Bali airport reopens after new volcano ash shutdown
DENPASAR, Indonesia - Agence France-Presse
The 3,300-metre (10,800-foot) Mount Raung volcano emits a column of ash and steam at dawn as seen from Jember district, located in eastern Java island on July 12, 2015. AFP PhotosThe airport on the Indonesian resort island of Bali reopened on July 12 after an erupting volcano forced its closure for the second time in just a few days and caused fresh travel misery for stranded holidaymakers.
Mount Raung on Indonesia's main island of Java has been erupting for weeks, and on July 9 a cloud of drifting ash forced the closure of Bali airport during peak holiday season, and four others.
The airport on the resort island, a top holiday destination that attracts millions of foreign tourists every year, reopened two days later as the ash drifted away, allowing some passengers to board flights home and others to arrive.
However the cloud returned July 12 morning, forcing authorities to shut the airport again. But the new closure lasted just a few hours and the airport was reopened in the afternoon as the ash shifted, the government said.
"Full, normal operations have resumed, however planes are to fly in and out from a westerly direction to avoid the ash," transport ministry spokesman J. A. Barata told AFP.
Thousands of tourists who were visiting the tropical island famed for its palm-fringed beaches found themselves waiting for days at Bali's Ngurah Rai airport, near the island's capital Denpasar, anxiously watching departure boards, sitting and sleeping on the floor.
The second closure added to the sense of chaos as many holidaymakers had headed to the airport to catch flights which had been delayed by the first shutdown.
"Someone just said the airport was closed for at least six hours ... gotta be kidding," said one stranded tourist, Steve Dunthorne, on Twitter, after hearing the news about the second closure.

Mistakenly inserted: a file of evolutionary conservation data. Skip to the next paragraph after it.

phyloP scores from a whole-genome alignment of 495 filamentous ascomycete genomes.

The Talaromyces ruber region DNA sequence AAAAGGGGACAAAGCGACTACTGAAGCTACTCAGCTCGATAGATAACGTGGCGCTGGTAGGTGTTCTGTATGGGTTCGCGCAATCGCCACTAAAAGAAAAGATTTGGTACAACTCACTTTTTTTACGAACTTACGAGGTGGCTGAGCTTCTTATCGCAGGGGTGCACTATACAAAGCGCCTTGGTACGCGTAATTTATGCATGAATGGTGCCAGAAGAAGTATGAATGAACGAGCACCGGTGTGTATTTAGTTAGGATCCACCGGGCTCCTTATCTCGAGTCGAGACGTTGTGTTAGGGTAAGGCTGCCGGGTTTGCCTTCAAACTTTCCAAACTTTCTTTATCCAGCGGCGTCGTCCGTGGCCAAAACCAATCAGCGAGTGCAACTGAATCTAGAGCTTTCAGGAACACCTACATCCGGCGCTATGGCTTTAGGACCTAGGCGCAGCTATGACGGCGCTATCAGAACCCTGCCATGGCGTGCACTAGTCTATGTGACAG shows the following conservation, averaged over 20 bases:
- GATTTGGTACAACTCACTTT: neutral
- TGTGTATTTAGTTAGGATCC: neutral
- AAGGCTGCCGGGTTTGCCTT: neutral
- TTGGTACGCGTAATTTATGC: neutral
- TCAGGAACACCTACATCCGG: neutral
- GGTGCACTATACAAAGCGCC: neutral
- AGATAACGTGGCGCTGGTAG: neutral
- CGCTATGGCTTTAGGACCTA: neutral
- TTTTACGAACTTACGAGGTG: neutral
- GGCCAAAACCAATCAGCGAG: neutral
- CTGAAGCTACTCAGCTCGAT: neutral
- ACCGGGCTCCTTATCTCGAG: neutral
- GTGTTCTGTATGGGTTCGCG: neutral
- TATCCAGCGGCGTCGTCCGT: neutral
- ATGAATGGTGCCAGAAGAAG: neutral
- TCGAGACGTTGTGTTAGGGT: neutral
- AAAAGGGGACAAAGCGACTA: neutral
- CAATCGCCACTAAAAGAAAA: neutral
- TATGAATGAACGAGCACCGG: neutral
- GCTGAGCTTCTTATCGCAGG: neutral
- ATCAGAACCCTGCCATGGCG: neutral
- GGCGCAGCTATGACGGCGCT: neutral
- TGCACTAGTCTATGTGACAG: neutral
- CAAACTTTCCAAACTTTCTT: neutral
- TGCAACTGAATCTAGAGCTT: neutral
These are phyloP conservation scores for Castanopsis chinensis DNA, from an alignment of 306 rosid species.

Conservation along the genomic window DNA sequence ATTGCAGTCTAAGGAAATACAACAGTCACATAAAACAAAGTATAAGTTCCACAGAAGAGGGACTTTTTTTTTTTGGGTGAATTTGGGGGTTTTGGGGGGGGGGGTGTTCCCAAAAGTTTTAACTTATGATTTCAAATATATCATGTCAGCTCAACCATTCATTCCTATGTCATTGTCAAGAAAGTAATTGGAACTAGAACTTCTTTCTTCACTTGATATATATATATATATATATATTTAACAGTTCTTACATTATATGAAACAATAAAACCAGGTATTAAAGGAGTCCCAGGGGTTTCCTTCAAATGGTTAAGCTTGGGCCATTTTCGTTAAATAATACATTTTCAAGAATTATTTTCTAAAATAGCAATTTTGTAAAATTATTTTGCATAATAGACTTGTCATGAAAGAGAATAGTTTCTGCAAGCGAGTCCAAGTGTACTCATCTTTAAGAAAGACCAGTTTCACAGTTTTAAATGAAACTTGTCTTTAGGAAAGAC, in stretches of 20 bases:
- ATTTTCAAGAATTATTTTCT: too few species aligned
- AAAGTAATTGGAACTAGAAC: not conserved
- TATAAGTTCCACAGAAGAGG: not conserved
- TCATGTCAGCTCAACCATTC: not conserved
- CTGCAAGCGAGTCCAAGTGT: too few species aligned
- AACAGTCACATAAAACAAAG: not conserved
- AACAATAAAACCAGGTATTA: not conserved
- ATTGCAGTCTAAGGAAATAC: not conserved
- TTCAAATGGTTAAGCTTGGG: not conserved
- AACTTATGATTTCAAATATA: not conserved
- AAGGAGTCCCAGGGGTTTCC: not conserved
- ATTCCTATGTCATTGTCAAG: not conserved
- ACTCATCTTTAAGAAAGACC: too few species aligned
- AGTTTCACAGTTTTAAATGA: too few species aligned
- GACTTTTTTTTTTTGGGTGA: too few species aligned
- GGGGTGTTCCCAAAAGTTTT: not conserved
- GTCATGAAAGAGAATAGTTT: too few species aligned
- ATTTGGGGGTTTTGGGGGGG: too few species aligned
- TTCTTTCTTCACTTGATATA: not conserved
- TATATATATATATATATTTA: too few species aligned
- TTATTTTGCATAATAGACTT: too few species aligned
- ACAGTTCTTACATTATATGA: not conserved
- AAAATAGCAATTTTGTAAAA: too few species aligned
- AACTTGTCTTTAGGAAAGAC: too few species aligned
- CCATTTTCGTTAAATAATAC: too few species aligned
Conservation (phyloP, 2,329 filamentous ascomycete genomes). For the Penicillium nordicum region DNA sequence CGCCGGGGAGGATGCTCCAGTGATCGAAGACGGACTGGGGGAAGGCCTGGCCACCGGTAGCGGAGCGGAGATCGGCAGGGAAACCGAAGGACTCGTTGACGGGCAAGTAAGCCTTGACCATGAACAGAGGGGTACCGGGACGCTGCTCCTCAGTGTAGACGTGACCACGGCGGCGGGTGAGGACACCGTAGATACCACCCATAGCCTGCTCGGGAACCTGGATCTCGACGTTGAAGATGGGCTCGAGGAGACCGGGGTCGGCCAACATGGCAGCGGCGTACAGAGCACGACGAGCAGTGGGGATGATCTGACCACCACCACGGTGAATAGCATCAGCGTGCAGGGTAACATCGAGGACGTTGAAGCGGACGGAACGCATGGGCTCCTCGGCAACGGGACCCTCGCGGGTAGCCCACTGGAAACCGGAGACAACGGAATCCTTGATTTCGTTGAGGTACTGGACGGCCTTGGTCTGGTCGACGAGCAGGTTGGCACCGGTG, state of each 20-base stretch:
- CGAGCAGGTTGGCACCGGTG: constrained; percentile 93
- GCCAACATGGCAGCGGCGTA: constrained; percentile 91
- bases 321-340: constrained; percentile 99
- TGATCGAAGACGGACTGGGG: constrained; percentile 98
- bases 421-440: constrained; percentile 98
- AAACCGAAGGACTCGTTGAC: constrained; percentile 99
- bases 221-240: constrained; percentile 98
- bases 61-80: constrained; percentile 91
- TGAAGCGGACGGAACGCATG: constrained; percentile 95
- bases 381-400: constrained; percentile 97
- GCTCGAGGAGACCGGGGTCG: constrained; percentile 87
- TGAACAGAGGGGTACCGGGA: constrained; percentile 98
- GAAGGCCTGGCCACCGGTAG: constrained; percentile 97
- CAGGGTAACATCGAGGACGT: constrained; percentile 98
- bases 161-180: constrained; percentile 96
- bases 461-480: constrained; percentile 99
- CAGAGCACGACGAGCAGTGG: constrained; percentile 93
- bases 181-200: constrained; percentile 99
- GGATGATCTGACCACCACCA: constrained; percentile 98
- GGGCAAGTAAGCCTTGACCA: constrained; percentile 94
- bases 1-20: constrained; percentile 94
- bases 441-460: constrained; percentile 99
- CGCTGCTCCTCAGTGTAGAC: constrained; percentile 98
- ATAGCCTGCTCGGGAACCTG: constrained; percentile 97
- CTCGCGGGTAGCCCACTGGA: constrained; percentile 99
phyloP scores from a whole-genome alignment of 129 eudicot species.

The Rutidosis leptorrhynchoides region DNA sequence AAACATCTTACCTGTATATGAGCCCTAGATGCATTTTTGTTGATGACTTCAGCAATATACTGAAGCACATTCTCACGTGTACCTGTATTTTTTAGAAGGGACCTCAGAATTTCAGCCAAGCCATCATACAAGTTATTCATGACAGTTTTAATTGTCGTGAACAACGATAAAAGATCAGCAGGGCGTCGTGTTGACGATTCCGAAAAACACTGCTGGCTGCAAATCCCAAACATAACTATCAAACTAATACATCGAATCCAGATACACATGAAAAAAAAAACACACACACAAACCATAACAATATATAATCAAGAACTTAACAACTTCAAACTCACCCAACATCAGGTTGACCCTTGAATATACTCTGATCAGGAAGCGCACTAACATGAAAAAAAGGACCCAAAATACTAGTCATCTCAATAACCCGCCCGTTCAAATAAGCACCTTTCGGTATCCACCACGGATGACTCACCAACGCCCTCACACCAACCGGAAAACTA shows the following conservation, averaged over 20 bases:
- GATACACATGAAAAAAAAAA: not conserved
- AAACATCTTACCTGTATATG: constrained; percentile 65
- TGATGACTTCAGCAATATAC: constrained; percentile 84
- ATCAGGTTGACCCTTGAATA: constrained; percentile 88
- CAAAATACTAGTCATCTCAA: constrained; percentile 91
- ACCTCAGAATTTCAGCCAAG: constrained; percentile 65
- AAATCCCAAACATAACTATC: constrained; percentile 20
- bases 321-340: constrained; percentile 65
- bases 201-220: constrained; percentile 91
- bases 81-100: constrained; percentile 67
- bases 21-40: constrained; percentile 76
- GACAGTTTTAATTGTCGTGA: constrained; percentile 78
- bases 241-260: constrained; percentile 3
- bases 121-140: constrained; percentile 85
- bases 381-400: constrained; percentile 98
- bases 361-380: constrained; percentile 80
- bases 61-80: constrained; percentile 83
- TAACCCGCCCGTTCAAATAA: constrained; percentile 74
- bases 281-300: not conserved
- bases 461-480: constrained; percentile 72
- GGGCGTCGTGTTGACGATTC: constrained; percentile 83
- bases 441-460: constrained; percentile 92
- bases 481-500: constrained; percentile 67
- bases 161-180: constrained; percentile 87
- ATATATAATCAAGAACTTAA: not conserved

"Standing in queue for check-in like a lemon. Staff look as confused as passengers."
The disruption comes at a bad time, with many Australians stuck in Bali after heading there for the school break and millions of Indonesian tourists setting off on holiday ahead of the Muslim celebration of Eid next week.
Another airport on Java serving domestic routes remained shut on July 12, Barata said. The other three originally closed on July 9, including the international airport on popular Lombok island, east of Bali, had reopened earlier.
After Bali airport reopened on July 12, Indonesian national flag carrier Garuda said that flights diverted due to the ash cloud would head back, while budget airline AirAsia announced services from the island were resuming.
Australian carriers Jetstar and Virgin earlier said they were cancelling all their flights in and out of Bali on July 12 due to the new shutdown.
About 300 flights to and from Bali were cancelled on July 10 after the first closure. Airport officials could not give a figure for the number of flights affected by the July 12 closure.
Indonesian government vulcanologist Gede Suantika said that Mount Raung continued to erupt on July 12, spewing ash up to 1,000 metres (3,200 feet) into the air, and the wind had in the morning pushed the cloud of dust towards Bali, some 90 miles (140 kilometres) away.
Authorities raised the alert status of Mount Raung, a 3,300-metre volcano, late last month to the second highest level after it began to spew lava and ash high into the air.
Air traffic is regularly disrupted by volcanic eruptions in Indonesia, which sits on a belt of seismic activity running around the basin of the Pacific Ocean and is home to the highest number of active volcanoes in the world, around 130.